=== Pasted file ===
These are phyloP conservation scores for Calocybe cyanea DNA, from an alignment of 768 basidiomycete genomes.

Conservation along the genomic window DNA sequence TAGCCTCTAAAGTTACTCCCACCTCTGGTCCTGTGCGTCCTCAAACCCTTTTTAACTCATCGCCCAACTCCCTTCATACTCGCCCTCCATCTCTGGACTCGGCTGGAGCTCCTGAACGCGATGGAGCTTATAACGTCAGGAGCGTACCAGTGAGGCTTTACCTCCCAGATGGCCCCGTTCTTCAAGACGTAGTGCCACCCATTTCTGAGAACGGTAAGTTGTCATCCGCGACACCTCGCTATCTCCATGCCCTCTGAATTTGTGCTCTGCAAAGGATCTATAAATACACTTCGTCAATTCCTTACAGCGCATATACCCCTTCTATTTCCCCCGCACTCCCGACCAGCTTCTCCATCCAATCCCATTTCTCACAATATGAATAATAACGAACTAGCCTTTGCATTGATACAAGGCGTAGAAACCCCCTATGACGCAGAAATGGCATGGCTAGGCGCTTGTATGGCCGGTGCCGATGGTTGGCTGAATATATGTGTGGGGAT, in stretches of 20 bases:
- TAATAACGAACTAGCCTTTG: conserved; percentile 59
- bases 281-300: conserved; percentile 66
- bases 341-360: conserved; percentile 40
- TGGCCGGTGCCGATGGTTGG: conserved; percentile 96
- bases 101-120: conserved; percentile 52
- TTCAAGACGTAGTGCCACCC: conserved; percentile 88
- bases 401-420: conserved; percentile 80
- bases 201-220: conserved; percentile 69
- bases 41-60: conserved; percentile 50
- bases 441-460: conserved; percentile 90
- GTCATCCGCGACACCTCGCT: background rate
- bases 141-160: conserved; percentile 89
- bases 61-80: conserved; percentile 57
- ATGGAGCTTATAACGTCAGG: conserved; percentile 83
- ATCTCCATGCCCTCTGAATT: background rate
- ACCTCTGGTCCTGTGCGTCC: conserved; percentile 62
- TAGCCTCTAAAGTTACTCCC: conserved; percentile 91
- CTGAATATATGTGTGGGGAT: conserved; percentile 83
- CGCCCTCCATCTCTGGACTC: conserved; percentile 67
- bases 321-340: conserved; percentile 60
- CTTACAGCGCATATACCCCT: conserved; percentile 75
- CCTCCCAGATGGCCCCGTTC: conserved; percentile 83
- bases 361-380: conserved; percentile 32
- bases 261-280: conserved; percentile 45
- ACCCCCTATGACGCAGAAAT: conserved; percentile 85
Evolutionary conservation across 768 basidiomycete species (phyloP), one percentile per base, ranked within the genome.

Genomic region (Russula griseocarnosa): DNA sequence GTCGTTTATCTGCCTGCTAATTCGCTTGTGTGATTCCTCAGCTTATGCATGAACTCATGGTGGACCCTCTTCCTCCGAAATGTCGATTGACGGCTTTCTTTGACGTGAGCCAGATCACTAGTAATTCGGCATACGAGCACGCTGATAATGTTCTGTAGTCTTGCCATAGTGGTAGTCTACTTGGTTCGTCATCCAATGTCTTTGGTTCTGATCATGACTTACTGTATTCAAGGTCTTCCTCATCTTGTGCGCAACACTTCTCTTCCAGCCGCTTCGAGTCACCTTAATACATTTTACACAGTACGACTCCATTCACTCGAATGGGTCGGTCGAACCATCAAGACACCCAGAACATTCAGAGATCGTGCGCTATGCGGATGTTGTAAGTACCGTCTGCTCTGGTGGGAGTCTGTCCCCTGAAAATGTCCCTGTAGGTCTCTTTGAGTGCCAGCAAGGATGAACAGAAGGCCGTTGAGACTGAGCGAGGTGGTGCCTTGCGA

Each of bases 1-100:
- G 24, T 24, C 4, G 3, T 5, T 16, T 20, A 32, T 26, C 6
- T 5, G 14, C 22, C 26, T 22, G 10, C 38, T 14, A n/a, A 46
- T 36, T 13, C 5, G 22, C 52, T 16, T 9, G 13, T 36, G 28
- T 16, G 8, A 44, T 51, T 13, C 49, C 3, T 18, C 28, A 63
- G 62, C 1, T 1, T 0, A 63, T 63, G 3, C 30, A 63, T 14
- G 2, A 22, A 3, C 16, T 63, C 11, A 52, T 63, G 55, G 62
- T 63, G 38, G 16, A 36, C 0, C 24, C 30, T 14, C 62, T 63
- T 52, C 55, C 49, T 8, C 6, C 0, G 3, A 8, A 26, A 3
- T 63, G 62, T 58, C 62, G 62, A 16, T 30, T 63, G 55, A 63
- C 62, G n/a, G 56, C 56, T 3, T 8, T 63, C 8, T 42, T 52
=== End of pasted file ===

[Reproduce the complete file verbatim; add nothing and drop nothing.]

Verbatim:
These are phyloP conservation scores for Calocybe cyanea DNA, from an alignment of 768 basidiomycete genomes.

Conservation along the genomic window DNA sequence TAGCCTCTAAAGTTACTCCCACCTCTGGTCCTGTGCGTCCTCAAACCCTTTTTAACTCATCGCCCAACTCCCTTCATACTCGCCCTCCATCTCTGGACTCGGCTGGAGCTCCTGAACGCGATGGAGCTTATAACGTCAGGAGCGTACCAGTGAGGCTTTACCTCCCAGATGGCCCCGTTCTTCAAGACGTAGTGCCACCCATTTCTGAGAACGGTAAGTTGTCATCCGCGACACCTCGCTATCTCCATGCCCTCTGAATTTGTGCTCTGCAAAGGATCTATAAATACACTTCGTCAATTCCTTACAGCGCATATACCCCTTCTATTTCCCCCGCACTCCCGACCAGCTTCTCCATCCAATCCCATTTCTCACAATATGAATAATAACGAACTAGCCTTTGCATTGATACAAGGCGTAGAAACCCCCTATGACGCAGAAATGGCATGGCTAGGCGCTTGTATGGCCGGTGCCGATGGTTGGCTGAATATATGTGTGGGGAT, in stretches of 20 bases:
- TAATAACGAACTAGCCTTTG: conserved; percentile 59
- bases 281-300: conserved; percentile 66
- bases 341-360: conserved; percentile 40
- TGGCCGGTGCCGATGGTTGG: conserved; percentile 96
- bases 101-120: conserved; percentile 52
- TTCAAGACGTAGTGCCACCC: conserved; percentile 88
- bases 401-420: conserved; percentile 80
- bases 201-220: conserved; percentile 69
- bases 41-60: conserved; percentile 50
- bases 441-460: conserved; percentile 90
- GTCATCCGCGACACCTCGCT: background rate
- bases 141-160: conserved; percentile 89
- bases 61-80: conserved; percentile 57
- ATGGAGCTTATAACGTCAGG: conserved; percentile 83
- ATCTCCATGCCCTCTGAATT: background rate
- ACCTCTGGTCCTGTGCGTCC: conserved; percentile 62
- TAGCCTCTAAAGTTACTCCC: conserved; percentile 91
- CTGAATATATGTGTGGGGAT: conserved; percentile 83
- CGCCCTCCATCTCTGGACTC: conserved; percentile 67
- bases 321-340: conserved; percentile 60
- CTTACAGCGCATATACCCCT: conserved; percentile 75
- CCTCCCAGATGGCCCCGTTC: conserved; percentile 83
- bases 361-380: conserved; percentile 32
- bases 261-280: conserved; percentile 45
- ACCCCCTATGACGCAGAAAT: conserved; percentile 85
Evolutionary conservation across 768 basidiomycete species (phyloP), one percentile per base, ranked within the genome.

Genomic region (Russula griseocarnosa): DNA sequence GTCGTTTATCTGCCTGCTAATTCGCTTGTGTGATTCCTCAGCTTATGCATGAACTCATGGTGGACCCTCTTCCTCCGAAATGTCGATTGACGGCTTTCTTTGACGTGAGCCAGATCACTAGTAATTCGGCATACGAGCACGCTGATAATGTTCTGTAGTCTTGCCATAGTGGTAGTCTACTTGGTTCGTCATCCAATGTCTTTGGTTCTGATCATGACTTACTGTATTCAAGGTCTTCCTCATCTTGTGCGCAACACTTCTCTTCCAGCCGCTTCGAGTCACCTTAATACATTTTACACAGTACGACTCCATTCACTCGAATGGGTCGGTCGAACCATCAAGACACCCAGAACATTCAGAGATCGTGCGCTATGCGGATGTTGTAAGTACCGTCTGCTCTGGTGGGAGTCTGTCCCCTGAAAATGTCCCTGTAGGTCTCTTTGAGTGCCAGCAAGGATGAACAGAAGGCCGTTGAGACTGAGCGAGGTGGTGCCTTGCGA

Each of bases 1-100:
- G 24, T 24, C 4, G 3, T 5, T 16, T 20, A 32, T 26, C 6
- T 5, G 14, C 22, C 26, T 22, G 10, C 38, T 14, A n/a, A 46
- T 36, T 13, C 5, G 22, C 52, T 16, T 9, G 13, T 36, G 28
- T 16, G 8, A 44, T 51, T 13, C 49, C 3, T 18, C 28, A 63
- G 62, C 1, T 1, T 0, A 63, T 63, G 3, C 30, A 63, T 14
- G 2, A 22, A 3, C 16, T 63, C 11, A 52, T 63, G 55, G 62
- T 63, G 38, G 16, A 36, C 0, C 24, C 30, T 14, C 62, T 63
- T 52, C 55, C 49, T 8, C 6, C 0, G 3, A 8, A 26, A 3
- T 63, G 62, T 58, C 62, G 62, A 16, T 30, T 63, G 55, A 63
- C 62, G n/a, G 56, C 56, T 3, T 8, T 63, C 8, T 42, T 52